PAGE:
Friday, September 7, 2018

Getting Up on Your Leg


As those who’ve read any of my bios and/or followed this blog know, I’m a dancer. Not a career dancer, by any means, but an enthusiastic amateur who took classical ballet classes for twenty-five years and still practices in her loft office every single day. My first novel even featured a ballerina, although it took me so long to master the craft of writing fiction that the first novel I tackled saw its release only twenty years later as Desert Flower and Kingdom of the Shades—novels four and five in order of appearance.

I don’t publicize these two novels much, because I’ve long since moved on to focusing on historical fiction. But in terms of both subject matter and the length of time it took me to polish them, they have something to offer beginning writers: the concept of “getting up on your leg.”

Now, in ballet—and probably in other forms of dance—“getting up on your leg” is a phrase that almost everyone uses and no one bothers to explain. You hear it often: “you need to get up on your leg,” “I wasn’t up on my leg,” and so on. To a beginner it’s baffling: how can a person dance if she’s sitting down? Aren’t you up on your leg just by virtue of standing?


Well, no. Because if you stop and parse it out, being “up on one’s leg” means to be in alignment, which in dance requires you to have your shoulders in line with your hips, knees, ankles, and heels. If that alignment’s not true—or in the case of an arabesque, not balanced—you can’t raise one leg while supporting yourself on the other, especially if you’re also trying to stand en pointe, where your entire body weight is positioned over a rounded rectangle of approximately two inches by three.

All very well, you may be thinking, but what on earth does this have to do with writing fiction? Here’s the connection: if, as a dancer, you’re not “up on your leg,” the solution has nothing to do with your leg. Almost always, the imbalance comes from not tightening your abdominal and lengthening your back muscles enough. (In ballet, it’s almost impossible to tighten your abdominals too much.)

And that’s where the similarity to writing comes in. If you send drafts to people, especially publishing house editors and literary agents, and what you get back is that your story’s “too quiet” or “didn’t grab me right off” or “I didn’t love it” or something else that on the surface seems vague, what you just heard is the equivalent of “you weren’t up on your leg.”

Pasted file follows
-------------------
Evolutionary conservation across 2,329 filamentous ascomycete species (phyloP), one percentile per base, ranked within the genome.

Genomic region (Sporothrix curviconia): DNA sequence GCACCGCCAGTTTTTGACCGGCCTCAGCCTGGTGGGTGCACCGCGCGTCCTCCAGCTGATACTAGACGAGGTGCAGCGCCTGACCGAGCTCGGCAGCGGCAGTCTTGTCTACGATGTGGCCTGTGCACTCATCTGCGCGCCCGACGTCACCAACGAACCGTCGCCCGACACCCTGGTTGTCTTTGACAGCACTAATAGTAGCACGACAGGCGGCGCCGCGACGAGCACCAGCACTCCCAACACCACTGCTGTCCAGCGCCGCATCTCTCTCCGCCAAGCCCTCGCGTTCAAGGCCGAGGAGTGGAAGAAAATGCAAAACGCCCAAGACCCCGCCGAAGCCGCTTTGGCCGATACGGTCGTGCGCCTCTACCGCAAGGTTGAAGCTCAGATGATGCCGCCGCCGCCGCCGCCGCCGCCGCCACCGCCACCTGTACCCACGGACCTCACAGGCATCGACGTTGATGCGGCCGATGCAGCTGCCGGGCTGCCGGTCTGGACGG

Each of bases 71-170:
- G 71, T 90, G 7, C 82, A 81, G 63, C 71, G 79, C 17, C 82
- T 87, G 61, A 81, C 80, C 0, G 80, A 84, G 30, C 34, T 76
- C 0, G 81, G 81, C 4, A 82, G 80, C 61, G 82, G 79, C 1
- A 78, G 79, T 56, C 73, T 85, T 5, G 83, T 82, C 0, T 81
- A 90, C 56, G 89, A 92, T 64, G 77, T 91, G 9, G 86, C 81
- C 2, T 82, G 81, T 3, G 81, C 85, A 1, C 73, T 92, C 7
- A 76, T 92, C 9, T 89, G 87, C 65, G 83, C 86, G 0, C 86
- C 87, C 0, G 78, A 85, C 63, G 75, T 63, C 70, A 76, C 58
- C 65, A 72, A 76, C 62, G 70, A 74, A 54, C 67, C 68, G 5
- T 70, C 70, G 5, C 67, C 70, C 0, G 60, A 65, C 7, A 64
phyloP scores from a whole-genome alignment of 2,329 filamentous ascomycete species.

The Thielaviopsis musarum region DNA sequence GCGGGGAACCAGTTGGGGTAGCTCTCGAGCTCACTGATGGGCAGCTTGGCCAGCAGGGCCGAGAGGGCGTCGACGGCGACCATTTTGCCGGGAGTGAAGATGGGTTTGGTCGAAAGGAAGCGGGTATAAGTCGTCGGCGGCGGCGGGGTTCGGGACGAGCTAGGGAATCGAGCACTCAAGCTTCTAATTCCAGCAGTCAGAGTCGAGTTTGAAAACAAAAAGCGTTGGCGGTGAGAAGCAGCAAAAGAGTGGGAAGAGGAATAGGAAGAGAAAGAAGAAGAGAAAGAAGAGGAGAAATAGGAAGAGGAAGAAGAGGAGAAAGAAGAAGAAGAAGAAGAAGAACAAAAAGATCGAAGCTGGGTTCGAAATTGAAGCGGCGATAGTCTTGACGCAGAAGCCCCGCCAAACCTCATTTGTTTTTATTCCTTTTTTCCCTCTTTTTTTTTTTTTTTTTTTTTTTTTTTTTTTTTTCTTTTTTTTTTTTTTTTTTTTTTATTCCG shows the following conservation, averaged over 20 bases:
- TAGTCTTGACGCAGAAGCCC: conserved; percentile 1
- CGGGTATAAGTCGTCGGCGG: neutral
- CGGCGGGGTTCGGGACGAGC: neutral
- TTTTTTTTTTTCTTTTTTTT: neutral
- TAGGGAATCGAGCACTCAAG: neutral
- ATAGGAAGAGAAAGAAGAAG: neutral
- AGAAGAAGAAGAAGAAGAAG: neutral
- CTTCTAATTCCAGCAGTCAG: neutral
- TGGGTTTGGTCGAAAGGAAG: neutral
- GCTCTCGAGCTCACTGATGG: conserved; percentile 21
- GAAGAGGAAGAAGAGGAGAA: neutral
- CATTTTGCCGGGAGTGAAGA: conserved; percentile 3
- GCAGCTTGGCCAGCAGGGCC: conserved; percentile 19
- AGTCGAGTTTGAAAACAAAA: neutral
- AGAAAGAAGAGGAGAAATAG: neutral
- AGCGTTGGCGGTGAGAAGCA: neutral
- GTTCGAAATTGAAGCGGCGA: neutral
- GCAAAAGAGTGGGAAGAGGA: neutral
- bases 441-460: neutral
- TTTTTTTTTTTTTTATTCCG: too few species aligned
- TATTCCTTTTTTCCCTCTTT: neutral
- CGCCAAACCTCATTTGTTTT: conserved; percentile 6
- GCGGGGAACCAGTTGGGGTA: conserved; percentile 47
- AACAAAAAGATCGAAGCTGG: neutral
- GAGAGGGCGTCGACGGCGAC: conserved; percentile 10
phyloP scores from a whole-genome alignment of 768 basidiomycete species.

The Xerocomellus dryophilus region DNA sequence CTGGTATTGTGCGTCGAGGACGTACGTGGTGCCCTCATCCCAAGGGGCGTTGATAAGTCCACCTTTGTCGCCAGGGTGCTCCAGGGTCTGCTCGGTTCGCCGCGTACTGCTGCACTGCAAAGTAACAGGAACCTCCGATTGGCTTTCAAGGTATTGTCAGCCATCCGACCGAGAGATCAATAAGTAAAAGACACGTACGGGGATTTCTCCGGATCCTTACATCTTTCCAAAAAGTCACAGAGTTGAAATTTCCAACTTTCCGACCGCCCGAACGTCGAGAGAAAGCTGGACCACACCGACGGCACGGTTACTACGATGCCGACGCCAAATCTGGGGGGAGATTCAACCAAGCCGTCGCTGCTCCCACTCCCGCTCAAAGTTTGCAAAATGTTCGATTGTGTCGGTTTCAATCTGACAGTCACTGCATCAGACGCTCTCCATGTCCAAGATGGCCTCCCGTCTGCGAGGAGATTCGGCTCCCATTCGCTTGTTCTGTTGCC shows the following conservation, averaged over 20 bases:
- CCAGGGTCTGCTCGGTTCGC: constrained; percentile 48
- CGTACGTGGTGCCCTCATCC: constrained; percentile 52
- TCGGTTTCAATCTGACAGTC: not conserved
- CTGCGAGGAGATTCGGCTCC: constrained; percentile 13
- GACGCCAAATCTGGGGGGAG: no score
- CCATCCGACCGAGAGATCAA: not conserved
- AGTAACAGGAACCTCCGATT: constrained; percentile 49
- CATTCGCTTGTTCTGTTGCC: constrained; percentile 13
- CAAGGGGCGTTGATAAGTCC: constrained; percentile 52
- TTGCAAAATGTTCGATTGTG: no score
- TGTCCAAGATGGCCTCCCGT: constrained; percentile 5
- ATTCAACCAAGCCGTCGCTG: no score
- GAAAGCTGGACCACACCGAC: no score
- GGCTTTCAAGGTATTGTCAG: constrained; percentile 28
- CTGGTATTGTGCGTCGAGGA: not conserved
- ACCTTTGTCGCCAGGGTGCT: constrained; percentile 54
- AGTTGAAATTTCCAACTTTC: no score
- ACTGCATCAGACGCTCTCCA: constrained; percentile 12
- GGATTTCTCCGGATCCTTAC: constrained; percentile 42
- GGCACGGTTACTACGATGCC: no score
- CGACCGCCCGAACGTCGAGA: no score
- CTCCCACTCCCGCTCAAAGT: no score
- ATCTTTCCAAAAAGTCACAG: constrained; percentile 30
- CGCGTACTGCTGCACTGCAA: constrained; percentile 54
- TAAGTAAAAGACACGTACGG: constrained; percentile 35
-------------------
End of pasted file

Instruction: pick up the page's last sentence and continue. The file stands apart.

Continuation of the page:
Dancers "Up on Their Legs"

The solution isn’t, as a general rule, to bring in more action or kill someone on the first page or turn your hero or heroine into the sweetest soul on the planet, rescuing kittens before breakfast and donating to charitable causes each night after dinner—although any of those things can be useful in a broader context. Instead what you need to do, almost inevitably, is sit down and flesh out your characters. Make them complex; make them human; use the setting, plot, and dialogue to show their emotions and the unique ways they approach a situation or a problem. Every single thing that happens in the novel should reveal some new facet of the characters and their world.

That process takes time—not necessarily twenty years but time—so don’t rush it. Revise often, pondering where you can tighten this phrase or that description to convey the characters through what they do and say, their interior monologue. As the narrator, try to stay out of the way and portray their emotions in action and in their own words, so you don’t have to speak for them.

Of course, when they’re talking, aloud or to themselves, they may say, “I’m so mad I could spit,” or “That hurts me,” or whatever: don’t we all? But if you talk for them, especially in generic ways—she felt sad when she saw the injured puppy, he liked balloons because they reminded him of happy childhood days with his father, and so on—you pull readers out of the characters’ heads and therefore out of the story. Keep the characters focused on what’s going on around them; use the details to show us what makes each of them distinct; have each of them use language in his or her own way.

That’s the way to “get up on your leg.” From there, the dancing is easy.


Image: Edgar Degas, The Rehearsal (1873), public domain via the Fogg Museum, Harvard University.

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